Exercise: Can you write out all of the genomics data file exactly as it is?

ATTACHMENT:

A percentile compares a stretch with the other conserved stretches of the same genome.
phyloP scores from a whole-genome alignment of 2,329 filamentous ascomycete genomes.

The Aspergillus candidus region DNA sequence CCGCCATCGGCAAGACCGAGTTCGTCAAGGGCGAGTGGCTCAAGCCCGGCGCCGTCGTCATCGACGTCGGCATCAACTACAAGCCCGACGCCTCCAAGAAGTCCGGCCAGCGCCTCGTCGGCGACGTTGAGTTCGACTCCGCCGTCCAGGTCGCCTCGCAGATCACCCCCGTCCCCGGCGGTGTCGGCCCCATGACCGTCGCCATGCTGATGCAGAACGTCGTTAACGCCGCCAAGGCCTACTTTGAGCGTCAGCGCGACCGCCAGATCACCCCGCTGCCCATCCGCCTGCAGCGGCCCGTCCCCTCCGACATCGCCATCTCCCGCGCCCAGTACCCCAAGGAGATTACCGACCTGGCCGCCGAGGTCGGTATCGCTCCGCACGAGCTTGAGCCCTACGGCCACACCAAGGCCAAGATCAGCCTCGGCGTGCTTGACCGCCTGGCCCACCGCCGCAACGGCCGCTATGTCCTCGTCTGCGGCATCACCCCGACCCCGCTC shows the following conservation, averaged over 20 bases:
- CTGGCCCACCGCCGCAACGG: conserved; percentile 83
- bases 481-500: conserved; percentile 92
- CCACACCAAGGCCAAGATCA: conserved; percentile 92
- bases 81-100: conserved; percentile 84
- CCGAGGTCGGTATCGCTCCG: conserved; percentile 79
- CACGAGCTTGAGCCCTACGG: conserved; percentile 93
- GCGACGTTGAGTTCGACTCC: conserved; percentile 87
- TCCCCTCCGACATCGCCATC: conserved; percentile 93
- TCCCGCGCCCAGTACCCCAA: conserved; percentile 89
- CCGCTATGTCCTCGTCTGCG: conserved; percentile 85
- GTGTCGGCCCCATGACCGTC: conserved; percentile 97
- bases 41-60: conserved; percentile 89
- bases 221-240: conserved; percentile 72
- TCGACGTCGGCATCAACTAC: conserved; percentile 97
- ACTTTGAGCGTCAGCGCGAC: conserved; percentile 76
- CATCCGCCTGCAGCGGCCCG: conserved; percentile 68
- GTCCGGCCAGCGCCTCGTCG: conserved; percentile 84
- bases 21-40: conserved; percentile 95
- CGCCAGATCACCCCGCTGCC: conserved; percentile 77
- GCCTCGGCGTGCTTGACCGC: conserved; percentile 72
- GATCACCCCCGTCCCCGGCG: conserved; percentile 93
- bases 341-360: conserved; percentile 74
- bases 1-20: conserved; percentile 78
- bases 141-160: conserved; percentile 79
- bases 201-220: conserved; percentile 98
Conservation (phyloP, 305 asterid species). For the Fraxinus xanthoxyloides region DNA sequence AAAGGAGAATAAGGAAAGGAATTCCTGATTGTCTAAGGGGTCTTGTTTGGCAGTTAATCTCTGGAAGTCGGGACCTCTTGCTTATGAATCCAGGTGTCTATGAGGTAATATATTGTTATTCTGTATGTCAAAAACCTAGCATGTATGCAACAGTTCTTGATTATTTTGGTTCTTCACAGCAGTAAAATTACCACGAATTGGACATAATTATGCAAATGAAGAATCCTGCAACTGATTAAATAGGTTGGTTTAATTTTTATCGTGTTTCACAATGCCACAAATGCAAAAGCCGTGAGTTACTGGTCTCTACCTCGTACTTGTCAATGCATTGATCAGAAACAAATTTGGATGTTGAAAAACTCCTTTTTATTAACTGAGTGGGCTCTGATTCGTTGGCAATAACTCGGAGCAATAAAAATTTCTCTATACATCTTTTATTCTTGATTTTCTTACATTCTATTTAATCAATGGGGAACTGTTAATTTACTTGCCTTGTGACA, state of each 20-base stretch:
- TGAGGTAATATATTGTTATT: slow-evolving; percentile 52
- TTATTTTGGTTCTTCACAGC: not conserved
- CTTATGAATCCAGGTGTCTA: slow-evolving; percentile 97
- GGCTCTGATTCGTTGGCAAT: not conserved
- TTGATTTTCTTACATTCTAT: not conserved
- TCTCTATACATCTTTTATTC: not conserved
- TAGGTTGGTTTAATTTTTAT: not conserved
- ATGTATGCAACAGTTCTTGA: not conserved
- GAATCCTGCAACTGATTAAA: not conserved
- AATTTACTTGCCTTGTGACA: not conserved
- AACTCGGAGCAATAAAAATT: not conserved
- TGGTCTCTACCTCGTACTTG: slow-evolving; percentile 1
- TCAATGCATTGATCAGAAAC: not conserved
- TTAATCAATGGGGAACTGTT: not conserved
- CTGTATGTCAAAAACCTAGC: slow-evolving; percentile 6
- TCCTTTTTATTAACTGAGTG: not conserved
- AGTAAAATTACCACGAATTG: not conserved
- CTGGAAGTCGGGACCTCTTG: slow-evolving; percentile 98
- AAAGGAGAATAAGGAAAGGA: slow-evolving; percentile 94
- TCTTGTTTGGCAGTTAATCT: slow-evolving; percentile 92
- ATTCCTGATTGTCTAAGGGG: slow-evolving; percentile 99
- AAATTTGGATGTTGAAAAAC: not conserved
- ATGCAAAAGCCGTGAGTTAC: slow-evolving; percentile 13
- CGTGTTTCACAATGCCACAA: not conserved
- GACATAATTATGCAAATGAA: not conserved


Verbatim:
A percentile compares a stretch with the other conserved stretches of the same genome.
phyloP scores from a whole-genome alignment of 2,329 filamentous ascomycete genomes.

The Aspergillus candidus region DNA sequence CCGCCATCGGCAAGACCGAGTTCGTCAAGGGCGAGTGGCTCAAGCCCGGCGCCGTCGTCATCGACGTCGGCATCAACTACAAGCCCGACGCCTCCAAGAAGTCCGGCCAGCGCCTCGTCGGCGACGTTGAGTTCGACTCCGCCGTCCAGGTCGCCTCGCAGATCACCCCCGTCCCCGGCGGTGTCGGCCCCATGACCGTCGCCATGCTGATGCAGAACGTCGTTAACGCCGCCAAGGCCTACTTTGAGCGTCAGCGCGACCGCCAGATCACCCCGCTGCCCATCCGCCTGCAGCGGCCCGTCCCCTCCGACATCGCCATCTCCCGCGCCCAGTACCCCAAGGAGATTACCGACCTGGCCGCCGAGGTCGGTATCGCTCCGCACGAGCTTGAGCCCTACGGCCACACCAAGGCCAAGATCAGCCTCGGCGTGCTTGACCGCCTGGCCCACCGCCGCAACGGCCGCTATGTCCTCGTCTGCGGCATCACCCCGACCCCGCTC shows the following conservation, averaged over 20 bases:
- CTGGCCCACCGCCGCAACGG: conserved; percentile 83
- bases 481-500: conserved; percentile 92
- CCACACCAAGGCCAAGATCA: conserved; percentile 92
- bases 81-100: conserved; percentile 84
- CCGAGGTCGGTATCGCTCCG: conserved; percentile 79
- CACGAGCTTGAGCCCTACGG: conserved; percentile 93
- GCGACGTTGAGTTCGACTCC: conserved; percentile 87
- TCCCCTCCGACATCGCCATC: conserved; percentile 93
- TCCCGCGCCCAGTACCCCAA: conserved; percentile 89
- CCGCTATGTCCTCGTCTGCG: conserved; percentile 85
- GTGTCGGCCCCATGACCGTC: conserved; percentile 97
- bases 41-60: conserved; percentile 89
- bases 221-240: conserved; percentile 72
- TCGACGTCGGCATCAACTAC: conserved; percentile 97
- ACTTTGAGCGTCAGCGCGAC: conserved; percentile 76
- CATCCGCCTGCAGCGGCCCG: conserved; percentile 68
- GTCCGGCCAGCGCCTCGTCG: conserved; percentile 84
- bases 21-40: conserved; percentile 95
- CGCCAGATCACCCCGCTGCC: conserved; percentile 77
- GCCTCGGCGTGCTTGACCGC: conserved; percentile 72
- GATCACCCCCGTCCCCGGCG: conserved; percentile 93
- bases 341-360: conserved; percentile 74
- bases 1-20: conserved; percentile 78
- bases 141-160: conserved; percentile 79
- bases 201-220: conserved; percentile 98
Conservation (phyloP, 305 asterid species). For the Fraxinus xanthoxyloides region DNA sequence AAAGGAGAATAAGGAAAGGAATTCCTGATTGTCTAAGGGGTCTTGTTTGGCAGTTAATCTCTGGAAGTCGGGACCTCTTGCTTATGAATCCAGGTGTCTATGAGGTAATATATTGTTATTCTGTATGTCAAAAACCTAGCATGTATGCAACAGTTCTTGATTATTTTGGTTCTTCACAGCAGTAAAATTACCACGAATTGGACATAATTATGCAAATGAAGAATCCTGCAACTGATTAAATAGGTTGGTTTAATTTTTATCGTGTTTCACAATGCCACAAATGCAAAAGCCGTGAGTTACTGGTCTCTACCTCGTACTTGTCAATGCATTGATCAGAAACAAATTTGGATGTTGAAAAACTCCTTTTTATTAACTGAGTGGGCTCTGATTCGTTGGCAATAACTCGGAGCAATAAAAATTTCTCTATACATCTTTTATTCTTGATTTTCTTACATTCTATTTAATCAATGGGGAACTGTTAATTTACTTGCCTTGTGACA, state of each 20-base stretch:
- TGAGGTAATATATTGTTATT: slow-evolving; percentile 52
- TTATTTTGGTTCTTCACAGC: not conserved
- CTTATGAATCCAGGTGTCTA: slow-evolving; percentile 97
- GGCTCTGATTCGTTGGCAAT: not conserved
- TTGATTTTCTTACATTCTAT: not conserved
- TCTCTATACATCTTTTATTC: not conserved
- TAGGTTGGTTTAATTTTTAT: not conserved
- ATGTATGCAACAGTTCTTGA: not conserved
- GAATCCTGCAACTGATTAAA: not conserved
- AATTTACTTGCCTTGTGACA: not conserved
- AACTCGGAGCAATAAAAATT: not conserved
- TGGTCTCTACCTCGTACTTG: slow-evolving; percentile 1
- TCAATGCATTGATCAGAAAC: not conserved
- TTAATCAATGGGGAACTGTT: not conserved
- CTGTATGTCAAAAACCTAGC: slow-evolving; percentile 6
- TCCTTTTTATTAACTGAGTG: not conserved
- AGTAAAATTACCACGAATTG: not conserved
- CTGGAAGTCGGGACCTCTTG: slow-evolving; percentile 98
- AAAGGAGAATAAGGAAAGGA: slow-evolving; percentile 94
- TCTTGTTTGGCAGTTAATCT: slow-evolving; percentile 92
- ATTCCTGATTGTCTAAGGGG: slow-evolving; percentile 99
- AAATTTGGATGTTGAAAAAC: not conserved
- ATGCAAAAGCCGTGAGTTAC: slow-evolving; percentile 13
- CGTGTTTCACAATGCCACAA: not conserved
- GACATAATTATGCAAATGAA: not conserved